People make software, and they make mistakes. Unfortunately, mistakes in software development can become too expensive. That is why testing deserves its own phase in the SDLC.
A software testing lifecycle (STLC) is a process within the software development lifecycle that helps ensure the highest possible quality of the end product and its adherence to client and industry requirements. Its main steps are as follows:
If you are eager to learn what STLC is, where it belongs in the software development life cycle, and how to do it right, make sure to read this post until the end.
A software testing life cycle is a series of steps to ensure that the product meets the quality objectives. It is an integral part of the software development life cycle that starts as soon as requirements are defined. A strategy based on STLC enforces a systematic and documented approach to testing and increases the chance of producing a better software product.
There are six main phases of the testing life cycle. Some can be split into smaller steps or skipped depending on the project’s nature, the available resources, and the chosen SDLC model.
Both the software development life cycle and software testing life cycle relate to software application development and often overlap their timelines. However, they pursue different objectives. SDLC aims to deploy high-quality software, whereas STLC is there to identify any parts of the software that are not working as expected.
Teams that adhere to the STLC methodology begin testing operations early and validate the quality of digital products as they are developed. This way, they minimize the chance of errors at the product deployment.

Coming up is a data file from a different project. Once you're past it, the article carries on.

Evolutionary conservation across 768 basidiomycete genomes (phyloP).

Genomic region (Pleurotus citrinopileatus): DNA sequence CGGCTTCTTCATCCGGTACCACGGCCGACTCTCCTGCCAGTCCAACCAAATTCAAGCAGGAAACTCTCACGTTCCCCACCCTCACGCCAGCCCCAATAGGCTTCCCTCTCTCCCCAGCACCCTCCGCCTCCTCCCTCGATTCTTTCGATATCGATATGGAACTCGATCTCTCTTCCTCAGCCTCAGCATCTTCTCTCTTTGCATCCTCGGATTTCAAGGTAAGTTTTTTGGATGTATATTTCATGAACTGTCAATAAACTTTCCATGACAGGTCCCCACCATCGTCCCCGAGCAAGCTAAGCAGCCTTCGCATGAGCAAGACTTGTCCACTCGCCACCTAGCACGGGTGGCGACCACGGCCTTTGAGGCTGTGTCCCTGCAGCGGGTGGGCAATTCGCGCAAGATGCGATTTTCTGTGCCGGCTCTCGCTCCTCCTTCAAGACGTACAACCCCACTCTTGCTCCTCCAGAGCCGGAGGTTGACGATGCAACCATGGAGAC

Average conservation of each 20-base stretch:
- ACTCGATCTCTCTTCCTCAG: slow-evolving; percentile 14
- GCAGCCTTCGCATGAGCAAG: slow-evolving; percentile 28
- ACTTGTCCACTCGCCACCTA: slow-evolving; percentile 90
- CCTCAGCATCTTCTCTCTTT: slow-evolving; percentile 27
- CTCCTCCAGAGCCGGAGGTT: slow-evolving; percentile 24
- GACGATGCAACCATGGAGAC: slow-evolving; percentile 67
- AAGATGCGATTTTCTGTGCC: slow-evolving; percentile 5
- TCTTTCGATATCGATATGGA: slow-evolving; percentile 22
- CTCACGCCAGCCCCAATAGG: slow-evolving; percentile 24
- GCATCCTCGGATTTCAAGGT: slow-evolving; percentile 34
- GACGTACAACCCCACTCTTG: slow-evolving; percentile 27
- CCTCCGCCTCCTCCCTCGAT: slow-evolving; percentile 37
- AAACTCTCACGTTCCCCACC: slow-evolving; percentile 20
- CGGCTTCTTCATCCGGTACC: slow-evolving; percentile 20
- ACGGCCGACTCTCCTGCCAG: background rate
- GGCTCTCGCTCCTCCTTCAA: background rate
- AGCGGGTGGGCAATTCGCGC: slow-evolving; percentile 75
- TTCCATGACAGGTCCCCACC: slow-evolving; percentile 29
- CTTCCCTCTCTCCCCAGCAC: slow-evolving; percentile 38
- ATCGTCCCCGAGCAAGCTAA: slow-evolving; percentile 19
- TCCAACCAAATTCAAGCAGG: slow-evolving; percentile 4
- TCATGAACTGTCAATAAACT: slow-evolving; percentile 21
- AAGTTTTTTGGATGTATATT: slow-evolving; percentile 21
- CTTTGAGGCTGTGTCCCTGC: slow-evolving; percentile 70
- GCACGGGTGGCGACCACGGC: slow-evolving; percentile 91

The software testing life cycle can be performed as a series of steps within the SDLC or alongside its stages. Yet, while the development cycle can happen without the testing cycle (which is highly discouraged), the opposite is not possible.
Teams that follow STLC achieve better consistency and effectiveness when testing a software application. They also have goals for each project aspect defined more clearly, and all the project requirements verified. Since all testing activities are planned beforehand, the time constraints for testing are more precise. Finally, the software testing life cycle ensures that each feature is tested before adding any additional ones.
For a business owner, the advantages of the software testing life cycle mentioned above result in the following:
Going through a sequence of STLC steps guarantees a high-quality software release. It happens due to methodical validation through ideation to design and execution, ensuring the goals are set and clear and the necessary deliverables are present.
There are six main phases of the software testing life cycle. However, following them all is not mandatory, as we said earlier. Likewise, you can split some phases into smaller steps if that aligns with your development cycle better.
Phases of STLC:
Let’s go over each phase in more detail.
QA and software testing services usually begin with reviewing and analyzing available requirements and specifications. Project requirements often include software requirements and system requirements.
Software requirements cover high-level business needs, the system architecture, and details on each feature’s design and maintenance. Functional and non-functional requirements describe system requirements.
The testing team starts identifying the requirements that produce outcomes by feeding them with specific input data. These are testable requirements. Ideally, all the requirements should be testable. Otherwise, it’s impossible to determine acceptance criteria and validate a feature’s quality.
Next, testers work within their teams and cross-functionally to decide how to test software and prioritize their activities. They also determine if automated testing is feasible, clarify vague requirements, and consider an appropriate test environment.